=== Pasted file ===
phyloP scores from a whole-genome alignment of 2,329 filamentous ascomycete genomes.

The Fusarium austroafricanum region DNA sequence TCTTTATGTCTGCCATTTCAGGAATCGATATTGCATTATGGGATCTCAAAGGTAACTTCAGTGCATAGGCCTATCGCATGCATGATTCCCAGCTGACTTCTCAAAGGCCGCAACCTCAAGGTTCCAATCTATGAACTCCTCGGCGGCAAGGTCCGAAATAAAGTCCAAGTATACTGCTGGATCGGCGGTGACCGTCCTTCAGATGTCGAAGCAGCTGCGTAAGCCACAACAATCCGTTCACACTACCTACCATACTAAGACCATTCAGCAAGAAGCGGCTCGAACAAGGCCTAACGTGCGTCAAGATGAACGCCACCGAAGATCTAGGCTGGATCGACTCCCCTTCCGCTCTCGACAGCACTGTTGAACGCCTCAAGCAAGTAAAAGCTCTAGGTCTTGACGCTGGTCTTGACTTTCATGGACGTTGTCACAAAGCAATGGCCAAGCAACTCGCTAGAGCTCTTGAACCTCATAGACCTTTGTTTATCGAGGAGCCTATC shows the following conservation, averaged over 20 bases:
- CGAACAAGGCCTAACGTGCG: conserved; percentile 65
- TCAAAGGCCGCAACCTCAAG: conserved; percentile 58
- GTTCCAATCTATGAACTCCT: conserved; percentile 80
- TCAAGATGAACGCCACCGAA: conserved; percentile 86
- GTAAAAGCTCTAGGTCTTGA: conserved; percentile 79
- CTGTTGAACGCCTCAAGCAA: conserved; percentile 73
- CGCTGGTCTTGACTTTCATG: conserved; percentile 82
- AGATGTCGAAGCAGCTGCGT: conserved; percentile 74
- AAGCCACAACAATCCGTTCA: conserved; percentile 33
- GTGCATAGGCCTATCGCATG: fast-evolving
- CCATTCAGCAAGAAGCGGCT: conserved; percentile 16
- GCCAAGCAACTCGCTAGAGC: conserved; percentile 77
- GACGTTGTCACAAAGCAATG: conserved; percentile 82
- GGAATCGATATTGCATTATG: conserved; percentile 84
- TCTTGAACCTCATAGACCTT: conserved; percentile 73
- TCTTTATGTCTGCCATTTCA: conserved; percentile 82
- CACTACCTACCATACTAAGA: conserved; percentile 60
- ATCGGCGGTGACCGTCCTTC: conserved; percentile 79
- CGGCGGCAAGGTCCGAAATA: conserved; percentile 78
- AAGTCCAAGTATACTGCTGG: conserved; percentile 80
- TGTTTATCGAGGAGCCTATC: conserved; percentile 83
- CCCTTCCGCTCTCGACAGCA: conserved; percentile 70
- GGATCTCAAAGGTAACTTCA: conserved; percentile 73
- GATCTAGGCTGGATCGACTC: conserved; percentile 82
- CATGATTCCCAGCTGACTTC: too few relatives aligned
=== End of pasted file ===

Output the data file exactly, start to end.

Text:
phyloP scores from a whole-genome alignment of 2,329 filamentous ascomycete genomes.

The Fusarium austroafricanum region DNA sequence TCTTTATGTCTGCCATTTCAGGAATCGATATTGCATTATGGGATCTCAAAGGTAACTTCAGTGCATAGGCCTATCGCATGCATGATTCCCAGCTGACTTCTCAAAGGCCGCAACCTCAAGGTTCCAATCTATGAACTCCTCGGCGGCAAGGTCCGAAATAAAGTCCAAGTATACTGCTGGATCGGCGGTGACCGTCCTTCAGATGTCGAAGCAGCTGCGTAAGCCACAACAATCCGTTCACACTACCTACCATACTAAGACCATTCAGCAAGAAGCGGCTCGAACAAGGCCTAACGTGCGTCAAGATGAACGCCACCGAAGATCTAGGCTGGATCGACTCCCCTTCCGCTCTCGACAGCACTGTTGAACGCCTCAAGCAAGTAAAAGCTCTAGGTCTTGACGCTGGTCTTGACTTTCATGGACGTTGTCACAAAGCAATGGCCAAGCAACTCGCTAGAGCTCTTGAACCTCATAGACCTTTGTTTATCGAGGAGCCTATC shows the following conservation, averaged over 20 bases:
- CGAACAAGGCCTAACGTGCG: conserved; percentile 65
- TCAAAGGCCGCAACCTCAAG: conserved; percentile 58
- GTTCCAATCTATGAACTCCT: conserved; percentile 80
- TCAAGATGAACGCCACCGAA: conserved; percentile 86
- GTAAAAGCTCTAGGTCTTGA: conserved; percentile 79
- CTGTTGAACGCCTCAAGCAA: conserved; percentile 73
- CGCTGGTCTTGACTTTCATG: conserved; percentile 82
- AGATGTCGAAGCAGCTGCGT: conserved; percentile 74
- AAGCCACAACAATCCGTTCA: conserved; percentile 33
- GTGCATAGGCCTATCGCATG: fast-evolving
- CCATTCAGCAAGAAGCGGCT: conserved; percentile 16
- GCCAAGCAACTCGCTAGAGC: conserved; percentile 77
- GACGTTGTCACAAAGCAATG: conserved; percentile 82
- GGAATCGATATTGCATTATG: conserved; percentile 84
- TCTTGAACCTCATAGACCTT: conserved; percentile 73
- TCTTTATGTCTGCCATTTCA: conserved; percentile 82
- CACTACCTACCATACTAAGA: conserved; percentile 60
- ATCGGCGGTGACCGTCCTTC: conserved; percentile 79
- CGGCGGCAAGGTCCGAAATA: conserved; percentile 78
- AAGTCCAAGTATACTGCTGG: conserved; percentile 80
- TGTTTATCGAGGAGCCTATC: conserved; percentile 83
- CCCTTCCGCTCTCGACAGCA: conserved; percentile 70
- GGATCTCAAAGGTAACTTCA: conserved; percentile 73
- GATCTAGGCTGGATCGACTC: conserved; percentile 82
- CATGATTCCCAGCTGACTTC: too few relatives aligned